Hamilton mayoral candidate James Casson's Te Reo gets lost in translation

  • 20/09/2016
(James Casson / Facebook)
(James Casson / Facebook)

Hamilton mayoral hopeful James Casson has apologised after an effort to include Te Reo in his candidate profile resulted in a nonsensical Māori translation.

The former policeman included a Māori version of his profile in the candidates' brochure posted to voters, but the language appears to have been directly interpreted using Google translate, creating an incomprehensible string of words.

Hamilton mayoral candidate James Casson's Te Reo gets lost in translation

Producer for TV3's The Hui Annabelle Lee provided a direct English translation of the Māori words:

Work James 26 years inside New Zealand Police, before officer Charge of Northland, Hamilton community Police centre Flagstaff.

Work overseas like a peace keeper in Bougainville, Papua new Guinea, Tonga, Solomon Islands, Timor to the United Nations.

Return the good community, work the people work to safe. James worked for Police to build safe Hamilton for you.

Straight ahead [the text then seems to be another Pacific language]. faitotonu mo e angatonu aia takitahi. KORE ki Mita Water, paying Rate for dinner Council/feast for councillors using a free Corporate Box at Stadium Waikato or by councillors.

Free waka on some of the adds being used of Auckland.

Working towards finishing vagrants in Auckland.

Resources HCC maintenence, paddlers trying to hold into a beautiful looking Hamilton.

On Facebook Mr Casson confirmed the translation was wrong, and said he had apologised to his Māori friends.

"It is also wrong that a woman in my office translated it for me," he said. "Maori translate was used and it came out wrong."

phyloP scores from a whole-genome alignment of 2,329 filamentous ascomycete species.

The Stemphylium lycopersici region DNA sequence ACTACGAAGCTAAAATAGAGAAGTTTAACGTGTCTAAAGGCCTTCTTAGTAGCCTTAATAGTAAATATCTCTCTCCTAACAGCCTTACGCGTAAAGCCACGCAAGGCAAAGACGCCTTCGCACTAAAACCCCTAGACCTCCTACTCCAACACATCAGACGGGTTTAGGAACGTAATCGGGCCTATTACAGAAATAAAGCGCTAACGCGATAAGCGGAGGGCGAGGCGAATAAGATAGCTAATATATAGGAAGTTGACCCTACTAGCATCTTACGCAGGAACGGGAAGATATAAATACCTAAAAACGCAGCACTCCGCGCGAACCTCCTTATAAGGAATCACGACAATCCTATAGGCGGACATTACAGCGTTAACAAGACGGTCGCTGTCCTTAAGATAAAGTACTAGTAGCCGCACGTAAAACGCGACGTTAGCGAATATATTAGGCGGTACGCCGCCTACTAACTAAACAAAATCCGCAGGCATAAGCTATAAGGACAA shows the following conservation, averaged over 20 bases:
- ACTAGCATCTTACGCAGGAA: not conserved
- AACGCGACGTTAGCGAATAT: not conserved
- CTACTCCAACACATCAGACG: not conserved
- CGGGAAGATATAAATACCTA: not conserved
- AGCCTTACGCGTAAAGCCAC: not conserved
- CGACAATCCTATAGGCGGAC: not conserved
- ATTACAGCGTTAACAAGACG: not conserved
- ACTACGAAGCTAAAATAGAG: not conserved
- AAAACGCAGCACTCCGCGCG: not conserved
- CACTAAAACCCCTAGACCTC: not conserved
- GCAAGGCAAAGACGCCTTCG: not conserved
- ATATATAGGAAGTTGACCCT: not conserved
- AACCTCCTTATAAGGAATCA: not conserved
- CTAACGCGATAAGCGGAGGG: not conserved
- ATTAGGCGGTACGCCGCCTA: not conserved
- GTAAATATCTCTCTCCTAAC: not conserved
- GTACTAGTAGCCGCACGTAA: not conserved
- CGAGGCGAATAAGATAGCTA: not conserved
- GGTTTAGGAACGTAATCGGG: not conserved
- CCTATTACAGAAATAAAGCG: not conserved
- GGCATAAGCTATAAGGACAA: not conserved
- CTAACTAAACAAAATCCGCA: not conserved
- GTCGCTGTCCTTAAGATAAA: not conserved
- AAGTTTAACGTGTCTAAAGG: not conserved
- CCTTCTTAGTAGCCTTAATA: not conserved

He also posted a link to an article about famous translation mistakes in history, which includes Te Tiriti O Waitangi.

He said he had no intention to insult, but was trying to be inclusive.

Annabelle Lee says there are lots of factors that come into play when translating Te Reo Māori: "Tribal and regional dialects, formal speech versus informal vernacular, place, audience et cetera. These all affect how something is translated in order to authentically capture the meaning and spirit of text.

"For these reasons Google Translate is not able to provide accurate translations of complex text like a bio because there is no way of including those nuances."

She says as with most languages, Google Translate is meant for basic phrases like 'how are you?' or 'where are you from?' - not for longer scripts.

"I'm sure James meant well and it is encouraging to see a candidate making an effort to use Te Reo Māori - it is vital to do so correctly so as to maintain your credibility in the eyes of those you wish to communicate with."

Ms Lee says if you want to have something translated into Te Reo Māori you can contact the Māori Language Commission Te Taura Whiri i Te Reo, or visit their website where you can find a National Translators Register or practitioners who provide translating services.


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